A place for reflection and introspection, communication and thoughtful conversation.
Tuesday, 22 March 2011
WORLD WATER DAY 2011
“We never know the worth of water till the well is dry.” - Thomas Fuller
Water: Essential for life, indispensable nutrient, great solvent, excellent cleanser! Our bodies are about 70% water and 71% of our planet’s surface is covered by water. However, only 3% of this water is fresh water and even less is safe for human consumption. We can live many weeks without food, but without water we die within a day or two depending on our environment…
International World Water Day is held annually on 22nd March as a means of reminding people of the importance of fresh water and advocating for the sustainable management of fresh water resources. An international day to celebrate fresh water was recommended at the 1992 United Nations Conference on Environment and Development (UNCED). The United Nations General Assembly responded by designating 22 March 1993 as the first World Water Day. Each year, World Water Day highlights a specific aspect of fresh water.
This year’s theme, Water for Cities: Responding to the Urban Challenge, aims to spotlight and encourage governments, organizations, communities, and individuals to actively engage in addressing the challenges of urban water management. This is the first time in human history that most of the world’s population live in cities: 3.3 billion people, in fact are city dwellers and the urban landscape continues to grow as urbanization becomes more widespread in the very populous developing countries. A significant proportion (38%) of the growth is represented by expanding slums, while the city populations are increasing faster than city infrastructure can adapt.
The objective of World Water Day 2011 is to focus international attention on the impact of rapid urban population growth, industrialisation and uncertainties caused by climate change, conflicts and natural disasters on urban water systems. We expand our cities, our population grows, pollution becomes more widespread, rainfall less reliable and ground water contaminated, while demand for fresh water of good quality increases every day. And even in cities where tap water of excellent quality is to be found (we are fortunate in Melbourne to enjoy this), the amount of bottled water marketed is ridiculously high.
Water is life and without water, there is no living. Water is so essential, that when scientists explore the universe for life out there in the galaxy, they look for signs of water. Over 1 billion people in the world lack sustainable access to fresh water. Safe drinking water and basic sanitation are intrinsic to human survival, well-being and dignity. Cities cannot be sustainable without ensuring reliable access to safe drinking water and adequate sanitation. Coping with the growing needs of water and sanitation services within cities is one of the most pressing issues of this century. Sustainable, efficient and equitable management of water in cities has never been as important as in today’s world.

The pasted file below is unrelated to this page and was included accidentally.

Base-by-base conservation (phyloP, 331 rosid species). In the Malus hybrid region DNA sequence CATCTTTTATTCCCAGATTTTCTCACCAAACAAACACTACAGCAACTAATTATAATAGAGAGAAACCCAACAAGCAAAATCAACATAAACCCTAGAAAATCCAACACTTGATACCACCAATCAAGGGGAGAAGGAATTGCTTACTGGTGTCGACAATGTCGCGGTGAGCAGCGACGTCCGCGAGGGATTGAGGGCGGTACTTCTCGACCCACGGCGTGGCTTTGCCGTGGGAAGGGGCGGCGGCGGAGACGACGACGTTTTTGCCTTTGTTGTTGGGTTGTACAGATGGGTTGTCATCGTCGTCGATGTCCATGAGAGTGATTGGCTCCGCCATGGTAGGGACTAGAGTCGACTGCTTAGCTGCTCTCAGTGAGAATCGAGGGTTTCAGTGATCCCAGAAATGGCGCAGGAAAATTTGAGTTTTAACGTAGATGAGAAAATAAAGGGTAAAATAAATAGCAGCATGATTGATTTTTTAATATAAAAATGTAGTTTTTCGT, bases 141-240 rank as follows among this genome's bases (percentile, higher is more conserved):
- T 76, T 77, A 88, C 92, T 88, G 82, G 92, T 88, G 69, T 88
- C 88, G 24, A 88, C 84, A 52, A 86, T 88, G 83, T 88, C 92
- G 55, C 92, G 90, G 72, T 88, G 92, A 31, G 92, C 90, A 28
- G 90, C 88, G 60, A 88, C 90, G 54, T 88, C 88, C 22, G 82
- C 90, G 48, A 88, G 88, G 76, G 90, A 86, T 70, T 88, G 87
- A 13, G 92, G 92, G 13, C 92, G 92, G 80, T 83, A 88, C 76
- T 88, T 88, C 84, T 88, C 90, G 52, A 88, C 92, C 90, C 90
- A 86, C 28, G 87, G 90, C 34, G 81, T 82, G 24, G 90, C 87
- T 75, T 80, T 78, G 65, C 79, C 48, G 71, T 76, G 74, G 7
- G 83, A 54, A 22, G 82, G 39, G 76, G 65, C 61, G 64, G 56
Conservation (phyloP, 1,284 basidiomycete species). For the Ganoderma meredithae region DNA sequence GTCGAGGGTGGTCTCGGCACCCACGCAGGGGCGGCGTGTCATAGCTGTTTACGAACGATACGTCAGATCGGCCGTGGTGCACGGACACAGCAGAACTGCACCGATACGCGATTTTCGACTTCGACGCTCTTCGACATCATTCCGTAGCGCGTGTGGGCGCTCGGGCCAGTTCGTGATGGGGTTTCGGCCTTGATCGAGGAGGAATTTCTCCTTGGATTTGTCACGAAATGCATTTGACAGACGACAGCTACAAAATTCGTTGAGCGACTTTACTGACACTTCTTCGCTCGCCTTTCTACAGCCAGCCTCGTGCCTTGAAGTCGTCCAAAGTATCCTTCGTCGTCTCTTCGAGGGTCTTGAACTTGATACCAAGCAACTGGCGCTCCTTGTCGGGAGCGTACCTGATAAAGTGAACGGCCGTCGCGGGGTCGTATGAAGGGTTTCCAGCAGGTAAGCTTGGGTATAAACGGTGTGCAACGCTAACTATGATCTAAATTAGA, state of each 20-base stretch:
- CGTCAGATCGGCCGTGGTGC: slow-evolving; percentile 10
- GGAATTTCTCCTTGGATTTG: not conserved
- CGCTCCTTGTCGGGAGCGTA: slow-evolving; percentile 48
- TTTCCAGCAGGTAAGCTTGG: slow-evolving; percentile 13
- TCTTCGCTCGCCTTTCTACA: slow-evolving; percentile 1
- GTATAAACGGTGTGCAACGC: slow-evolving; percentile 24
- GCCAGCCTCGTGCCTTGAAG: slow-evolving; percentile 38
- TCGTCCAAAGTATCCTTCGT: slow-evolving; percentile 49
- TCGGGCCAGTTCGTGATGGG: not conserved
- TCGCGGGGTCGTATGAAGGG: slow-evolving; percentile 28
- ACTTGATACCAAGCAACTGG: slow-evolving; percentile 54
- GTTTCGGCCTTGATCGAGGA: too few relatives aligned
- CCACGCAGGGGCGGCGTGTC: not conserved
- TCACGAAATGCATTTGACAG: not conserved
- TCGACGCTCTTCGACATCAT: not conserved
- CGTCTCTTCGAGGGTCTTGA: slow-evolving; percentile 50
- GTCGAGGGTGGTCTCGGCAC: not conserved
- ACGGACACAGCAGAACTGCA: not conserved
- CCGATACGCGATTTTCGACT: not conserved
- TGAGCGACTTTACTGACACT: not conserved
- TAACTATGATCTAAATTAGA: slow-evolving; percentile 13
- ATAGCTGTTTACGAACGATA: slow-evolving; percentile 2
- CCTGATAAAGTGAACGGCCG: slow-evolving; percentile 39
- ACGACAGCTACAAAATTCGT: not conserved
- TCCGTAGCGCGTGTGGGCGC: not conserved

Within two decades, nearly 60% of the world’s people will be urban dwellers. Urban growth is most rapid in the developing world, where cities gain an average of 5 million residents every month. The exploding urban population growth creates unprecedented challenges, among which provision for water and sanitation have been the most pressing and painfully felt when lacking. Next time you turn the tap on and you fill your glass with clean, fresh water that is safe to drink and bathe in, spare a thought for the majority of the people on our planet who cannot do that and many of whom risk dying of thirst and dehydration, or of water-borne diseases.
I have been blogging daily on this platform for several years now. It is surprising that I have persisted as the world is changing and "microblogging" is now the norm. I blog to amuse myself, make comment on current affairs, externalise some of my creativity, keep notes on things that interest me, learn something new and to surprise myself with things that I discover about this wonderful, and sometimes crazy, world we live in.
I sometimes get the impression that I am on a soapbox delivering a monologue, so your comments are welcome.